Mayo Clinic Proceedings Home

Johann Deisenhofer—Nobel Laureate in Chemistry

      German chemist Johann Deisenhofer shared the 1988 Nobel Prize in chemistry with Robert Huber (1937-) and Hartmut Michel (1948-) for determining the structure of certain proteins that are essential to photosynthesis. Michel crystallized the membrane-bound protein from the photosynthetic reaction center of the Rhodopseudomonas viridis bacterium, and from 1982 to 1985, the 3 scientists used x-ray crystallography to determine the exact arrangement of the more than 10,000 atoms that make up the reaction center found in certain photosynthetic bacteria. The photosynthetic center has a crucial role in initiating a simple type of photosynthesis. In addition to advancing the understanding of the mechanism of photosynthesis, the work of these investigators had other applications because membrane-bound proteins are important in many diseases. The protein is called a membrane-bound protein because it extends from the outside of the bacterial cell through the cell membrane to the interior of the cell. The specialized structure of the protein allows it to absorb light energy from the cell's surroundings and to use that energy to transfer electrons and hydrogen ions through the cell membrane to the inside of the cell. The work of the 3 laureates also revealed similarities between the photosynthetic processes of plants and bacteria.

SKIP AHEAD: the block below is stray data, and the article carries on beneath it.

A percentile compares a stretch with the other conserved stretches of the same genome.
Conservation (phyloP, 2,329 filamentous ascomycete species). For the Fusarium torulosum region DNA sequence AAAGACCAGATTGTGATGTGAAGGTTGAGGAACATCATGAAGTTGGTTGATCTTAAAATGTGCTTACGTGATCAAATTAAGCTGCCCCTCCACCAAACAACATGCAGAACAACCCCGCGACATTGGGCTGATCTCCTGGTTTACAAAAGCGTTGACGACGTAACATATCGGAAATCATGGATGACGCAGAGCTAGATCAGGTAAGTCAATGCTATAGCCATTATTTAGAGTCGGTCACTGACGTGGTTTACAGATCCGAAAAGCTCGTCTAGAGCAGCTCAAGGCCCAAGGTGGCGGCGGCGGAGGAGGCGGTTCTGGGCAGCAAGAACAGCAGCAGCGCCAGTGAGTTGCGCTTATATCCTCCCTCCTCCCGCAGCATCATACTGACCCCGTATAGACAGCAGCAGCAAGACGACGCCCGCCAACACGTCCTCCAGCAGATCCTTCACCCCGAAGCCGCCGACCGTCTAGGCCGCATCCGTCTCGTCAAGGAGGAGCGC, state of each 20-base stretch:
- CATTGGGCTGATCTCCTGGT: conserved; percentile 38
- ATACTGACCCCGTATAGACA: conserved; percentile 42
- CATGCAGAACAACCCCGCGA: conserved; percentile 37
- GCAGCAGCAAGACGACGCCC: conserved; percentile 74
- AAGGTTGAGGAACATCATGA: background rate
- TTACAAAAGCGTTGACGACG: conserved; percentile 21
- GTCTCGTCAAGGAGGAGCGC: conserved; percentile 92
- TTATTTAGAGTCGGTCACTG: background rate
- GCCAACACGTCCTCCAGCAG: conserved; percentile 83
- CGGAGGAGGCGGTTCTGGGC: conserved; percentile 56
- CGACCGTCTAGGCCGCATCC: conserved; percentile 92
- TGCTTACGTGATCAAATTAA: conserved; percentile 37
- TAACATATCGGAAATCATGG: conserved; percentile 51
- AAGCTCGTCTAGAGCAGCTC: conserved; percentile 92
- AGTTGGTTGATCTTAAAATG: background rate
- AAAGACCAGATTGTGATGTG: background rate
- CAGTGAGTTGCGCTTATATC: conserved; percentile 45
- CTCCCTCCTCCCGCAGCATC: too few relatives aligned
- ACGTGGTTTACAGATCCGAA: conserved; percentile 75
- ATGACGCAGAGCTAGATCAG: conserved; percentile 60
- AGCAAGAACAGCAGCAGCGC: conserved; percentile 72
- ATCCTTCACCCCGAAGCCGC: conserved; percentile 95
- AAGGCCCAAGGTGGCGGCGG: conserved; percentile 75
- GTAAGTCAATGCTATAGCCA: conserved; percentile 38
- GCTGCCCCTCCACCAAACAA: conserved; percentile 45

Deisenhofer was born on September 30, 1943, on a family farm near the small village of Zusamaltheim, Bavaria, Germany (about 60 miles from Munich). Beginning in 1949, he attended elementary school in Zusamaltheim. He graduated from the Gymnasium in Augsburg in 1963 and passed the “Abitur” examination, which allowed him access to a university.
      After serving 1½ years in the German army, Deisenhofer began studying physics and astronomy at the Technical University of Munich in the fall of 1965. In 1971, he was awarded a diploma in physics from the Technical University.
      In June 1971, Deisenhofer joined a group of scientists under the supervision of Robert Huber in a laboratory at the Max Planck Institute. In 1972, the institute moved to Martinsried, a few miles from Munich, and became the Max Planck Institute for Biochemistry. There, Deisenhofer did research on the crystallographic refinement of the structure of bovine pancreatic trypsin inhibitor and received the PhD degree in 1974.
      Deisenhofer was a postdoctoral fellow in Huber's laboratory for the next 2 years (1974–1976) and worked on various projects, including human myeloma protein and human Fc fragment and its complex with the Fc-binding fragment from protein A of Staphylococcus aureus. In 1982, Hartmut Michel joined Huber and Deisenhofer at the institute, and the researchers began the work that led to their Nobel Prize. Deisenhofer remained at the institute until 1987. In 1988, he moved to the United States to become a professor of biochemistry at the Texas Southwestern Medical Center at Dallas and a scientific investigator at the Howard Hughes Medical Institute.
      In addition to the Nobel Prize, Deisenhofer has received many honors and awards, including the 1986 Biological Physics Prize from the American Physical Society and the 1988 Otto Bayer Prize, and membership in the Academia Europaea and the American Association for the Advancement of Science. He was honored on stamps issued by Grenada, Sierra Leone, and Togo in 1995.